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South Korean tennis star Hyeon Chung starts comeback

Words by Rob Chilton

The South Korean tennis player Hyeon Chung speaks to EDGAR about his career, his painful blisters and playing against Roger Federer

Hyeon Chung was on a roll, having reached the semi-final of the Australian Open in January 2018 (he retired hurt) and climbing to number 19 in the world rankings. But then a back injury derailed his progress and he was forced to rest for five months. Last week, Chung recorded a significant landmark in his comeback with an impressive win in Chengdu, his first title since the 2017 Next Gen ATP Finals. "I'm really happy and I'm looking forward to playing even more," said Chung. "The weather here was really hot and humid and I played three long matches in a row. I was trying to stay calm all the time and fight for every point. It feels great to be back on court and without pain. I practised really hard to get here."

How do you reflect on that Australian Open semi-final in January 2018?

I’m proud of what I achieved in Australia. It is my best career performance and gave me lots of confidence. I think the experience at the stadium with the big crowds and playing against one of the best players in the world will remain as one of the best memories for the rest of my life.

What was the reaction in South Korea when you reached the semi-final?

It was sensational. It was the first time for a Korean player to be a Grand Slam semi-finalist in tennis history and lots of media covered it as the top story. I received many congratulatory messages including one from the president of Korea.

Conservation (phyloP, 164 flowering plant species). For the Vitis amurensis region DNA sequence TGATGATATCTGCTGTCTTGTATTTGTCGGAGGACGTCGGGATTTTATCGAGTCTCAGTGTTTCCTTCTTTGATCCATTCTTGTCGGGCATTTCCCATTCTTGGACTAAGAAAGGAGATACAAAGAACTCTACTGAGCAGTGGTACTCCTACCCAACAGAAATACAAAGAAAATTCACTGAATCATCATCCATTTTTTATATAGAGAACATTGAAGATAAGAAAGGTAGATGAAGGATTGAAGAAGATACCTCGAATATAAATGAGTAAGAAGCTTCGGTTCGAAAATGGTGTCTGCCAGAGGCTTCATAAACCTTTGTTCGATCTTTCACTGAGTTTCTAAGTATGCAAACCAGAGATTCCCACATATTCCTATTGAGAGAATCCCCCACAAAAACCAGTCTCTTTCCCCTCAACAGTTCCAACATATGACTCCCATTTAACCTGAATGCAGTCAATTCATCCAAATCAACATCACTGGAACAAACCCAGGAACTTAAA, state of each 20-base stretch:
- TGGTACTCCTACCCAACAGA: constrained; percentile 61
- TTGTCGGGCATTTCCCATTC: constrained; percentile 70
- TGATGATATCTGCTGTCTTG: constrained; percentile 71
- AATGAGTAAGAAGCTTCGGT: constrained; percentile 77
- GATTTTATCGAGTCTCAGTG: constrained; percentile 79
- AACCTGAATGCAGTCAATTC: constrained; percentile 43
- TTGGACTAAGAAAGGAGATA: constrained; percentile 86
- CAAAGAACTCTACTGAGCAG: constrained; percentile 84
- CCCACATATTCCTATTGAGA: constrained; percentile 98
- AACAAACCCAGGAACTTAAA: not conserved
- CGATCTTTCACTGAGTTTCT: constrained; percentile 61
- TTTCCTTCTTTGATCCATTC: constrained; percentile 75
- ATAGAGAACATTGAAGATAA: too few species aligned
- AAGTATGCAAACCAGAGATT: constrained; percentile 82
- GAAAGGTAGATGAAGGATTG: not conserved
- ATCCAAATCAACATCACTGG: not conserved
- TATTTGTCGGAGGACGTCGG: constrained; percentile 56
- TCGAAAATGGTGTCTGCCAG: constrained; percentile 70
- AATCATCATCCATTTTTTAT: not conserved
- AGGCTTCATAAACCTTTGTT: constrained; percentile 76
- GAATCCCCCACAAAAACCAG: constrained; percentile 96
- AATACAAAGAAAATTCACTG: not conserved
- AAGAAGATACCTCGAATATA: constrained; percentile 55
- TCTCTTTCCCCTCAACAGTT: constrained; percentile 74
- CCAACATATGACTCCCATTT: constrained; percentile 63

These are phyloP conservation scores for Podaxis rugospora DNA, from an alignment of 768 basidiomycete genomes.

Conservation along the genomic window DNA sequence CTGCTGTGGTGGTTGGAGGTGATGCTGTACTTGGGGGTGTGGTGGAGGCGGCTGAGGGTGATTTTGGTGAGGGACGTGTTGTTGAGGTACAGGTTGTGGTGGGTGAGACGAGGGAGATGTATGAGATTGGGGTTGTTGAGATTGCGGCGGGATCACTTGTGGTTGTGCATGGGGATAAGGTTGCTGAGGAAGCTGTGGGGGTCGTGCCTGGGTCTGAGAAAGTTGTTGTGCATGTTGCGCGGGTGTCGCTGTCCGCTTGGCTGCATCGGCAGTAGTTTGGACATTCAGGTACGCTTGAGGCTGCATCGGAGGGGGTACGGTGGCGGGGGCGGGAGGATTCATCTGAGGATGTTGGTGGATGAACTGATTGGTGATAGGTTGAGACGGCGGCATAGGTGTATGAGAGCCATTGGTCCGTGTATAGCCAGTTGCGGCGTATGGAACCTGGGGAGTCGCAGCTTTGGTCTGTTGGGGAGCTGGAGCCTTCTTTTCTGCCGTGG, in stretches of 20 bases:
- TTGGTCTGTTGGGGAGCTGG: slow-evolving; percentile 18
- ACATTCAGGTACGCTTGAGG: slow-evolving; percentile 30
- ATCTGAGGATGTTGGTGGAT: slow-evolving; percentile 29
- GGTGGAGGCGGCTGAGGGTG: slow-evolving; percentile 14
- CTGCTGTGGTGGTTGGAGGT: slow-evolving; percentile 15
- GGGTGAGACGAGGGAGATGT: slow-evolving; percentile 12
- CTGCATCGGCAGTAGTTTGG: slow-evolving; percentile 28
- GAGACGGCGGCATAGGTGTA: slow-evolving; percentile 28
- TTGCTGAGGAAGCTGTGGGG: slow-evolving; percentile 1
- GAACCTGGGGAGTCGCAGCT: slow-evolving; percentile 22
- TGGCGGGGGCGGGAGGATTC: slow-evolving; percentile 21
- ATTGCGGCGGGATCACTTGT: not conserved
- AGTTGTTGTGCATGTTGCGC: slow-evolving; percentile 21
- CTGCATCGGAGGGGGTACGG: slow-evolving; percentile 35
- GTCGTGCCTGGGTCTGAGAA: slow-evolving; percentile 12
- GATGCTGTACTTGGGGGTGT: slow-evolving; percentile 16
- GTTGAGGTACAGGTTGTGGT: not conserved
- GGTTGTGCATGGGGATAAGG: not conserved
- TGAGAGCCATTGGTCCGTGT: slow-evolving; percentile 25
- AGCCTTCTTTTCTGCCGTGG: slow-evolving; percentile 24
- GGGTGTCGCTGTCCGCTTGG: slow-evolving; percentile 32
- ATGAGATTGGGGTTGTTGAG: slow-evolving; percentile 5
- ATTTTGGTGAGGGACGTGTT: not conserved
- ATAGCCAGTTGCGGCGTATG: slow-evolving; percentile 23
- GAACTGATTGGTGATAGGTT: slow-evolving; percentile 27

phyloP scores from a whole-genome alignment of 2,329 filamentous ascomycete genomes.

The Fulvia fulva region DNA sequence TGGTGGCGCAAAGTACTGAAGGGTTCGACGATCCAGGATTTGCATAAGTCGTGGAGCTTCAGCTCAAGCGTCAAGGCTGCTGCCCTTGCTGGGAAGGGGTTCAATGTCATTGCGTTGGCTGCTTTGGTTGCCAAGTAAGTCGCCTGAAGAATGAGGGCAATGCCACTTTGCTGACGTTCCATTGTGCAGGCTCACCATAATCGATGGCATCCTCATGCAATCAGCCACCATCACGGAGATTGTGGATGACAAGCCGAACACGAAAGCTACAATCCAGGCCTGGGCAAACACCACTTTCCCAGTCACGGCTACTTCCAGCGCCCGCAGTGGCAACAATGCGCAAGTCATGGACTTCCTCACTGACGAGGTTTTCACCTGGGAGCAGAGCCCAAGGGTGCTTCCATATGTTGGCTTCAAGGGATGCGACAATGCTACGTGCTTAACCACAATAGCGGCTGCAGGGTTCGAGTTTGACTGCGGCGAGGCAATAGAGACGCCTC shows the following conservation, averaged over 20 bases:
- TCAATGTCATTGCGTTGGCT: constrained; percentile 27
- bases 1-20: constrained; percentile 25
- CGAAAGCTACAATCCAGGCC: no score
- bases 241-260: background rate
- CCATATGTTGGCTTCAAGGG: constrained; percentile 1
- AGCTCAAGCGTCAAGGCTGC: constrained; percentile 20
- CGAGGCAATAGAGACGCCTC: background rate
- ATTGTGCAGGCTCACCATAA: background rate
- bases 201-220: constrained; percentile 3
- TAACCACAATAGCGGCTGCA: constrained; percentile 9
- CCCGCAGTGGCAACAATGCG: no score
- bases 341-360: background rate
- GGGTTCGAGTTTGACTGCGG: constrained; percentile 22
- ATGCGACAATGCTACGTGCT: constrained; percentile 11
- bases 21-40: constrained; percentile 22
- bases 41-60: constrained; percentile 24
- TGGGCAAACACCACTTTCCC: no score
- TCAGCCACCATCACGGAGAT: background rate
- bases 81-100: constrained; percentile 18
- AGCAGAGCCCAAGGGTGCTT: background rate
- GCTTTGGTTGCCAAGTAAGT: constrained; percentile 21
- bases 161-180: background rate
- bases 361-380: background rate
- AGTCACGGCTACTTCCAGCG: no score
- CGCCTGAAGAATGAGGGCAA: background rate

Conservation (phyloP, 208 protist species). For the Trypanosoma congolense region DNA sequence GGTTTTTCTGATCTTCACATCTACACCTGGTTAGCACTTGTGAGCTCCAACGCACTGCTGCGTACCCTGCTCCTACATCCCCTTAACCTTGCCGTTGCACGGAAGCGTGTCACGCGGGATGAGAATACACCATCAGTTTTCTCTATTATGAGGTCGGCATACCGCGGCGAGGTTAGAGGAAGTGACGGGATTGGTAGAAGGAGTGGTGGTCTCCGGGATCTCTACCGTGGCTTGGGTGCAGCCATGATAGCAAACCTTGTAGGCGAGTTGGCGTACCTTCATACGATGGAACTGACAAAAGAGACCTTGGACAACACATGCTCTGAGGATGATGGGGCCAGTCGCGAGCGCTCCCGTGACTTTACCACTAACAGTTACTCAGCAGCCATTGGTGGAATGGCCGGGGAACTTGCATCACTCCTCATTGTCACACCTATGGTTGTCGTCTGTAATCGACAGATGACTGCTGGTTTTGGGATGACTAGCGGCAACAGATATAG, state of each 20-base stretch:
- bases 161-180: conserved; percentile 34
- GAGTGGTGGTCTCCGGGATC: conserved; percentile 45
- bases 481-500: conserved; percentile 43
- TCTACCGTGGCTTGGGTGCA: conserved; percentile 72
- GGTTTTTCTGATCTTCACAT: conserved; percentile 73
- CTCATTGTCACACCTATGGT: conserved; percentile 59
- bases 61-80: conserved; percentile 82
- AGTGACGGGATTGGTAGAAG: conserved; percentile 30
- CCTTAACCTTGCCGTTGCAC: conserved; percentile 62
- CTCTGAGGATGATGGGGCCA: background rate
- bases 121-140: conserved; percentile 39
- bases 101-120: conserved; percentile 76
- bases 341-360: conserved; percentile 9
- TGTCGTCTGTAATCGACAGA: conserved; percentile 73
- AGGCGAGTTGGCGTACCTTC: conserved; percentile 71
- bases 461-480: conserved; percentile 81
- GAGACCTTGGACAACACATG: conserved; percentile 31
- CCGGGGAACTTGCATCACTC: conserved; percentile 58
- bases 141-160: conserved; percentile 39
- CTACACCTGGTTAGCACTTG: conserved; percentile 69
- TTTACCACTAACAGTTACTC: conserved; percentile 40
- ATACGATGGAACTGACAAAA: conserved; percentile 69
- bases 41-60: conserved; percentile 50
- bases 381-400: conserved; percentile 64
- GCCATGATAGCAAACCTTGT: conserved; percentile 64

What was your welcome home like?

More than 100 media people came out to the airport to see me. I was surprised!

Chung is finally back from injury

How bad were your blisters?

Extremely painful. I would not have retired if it had been something I could bear but I wasn’t even able to put my foot on the ground.

How did you fix the problem?

I received medical treatment and physiotherapy to take care of it. In the future, my team and I will utilise every possible method to prevent blisters.

When you played Roger Federer in Melbourne, what struck you about the way he plays?

He plays in a speedy manner, minimising the use of his energy. He has many qualities that I would like to learn.

Chung is nicknamed The Professor

What’s your pre-match meal?

On the day of the match, I have light meals, sometimes just white rice with some olive oil. On the day before the match day, I usually have a Chinese meal for dinner. I like to eat well.

What’s your target now?

Just do my best at every match, participate in all the planned tournaments – and finish the season without injury. There are many things that I still have to work on such as my serve and forehand. I’m working on making some changes and fine-tuning them.

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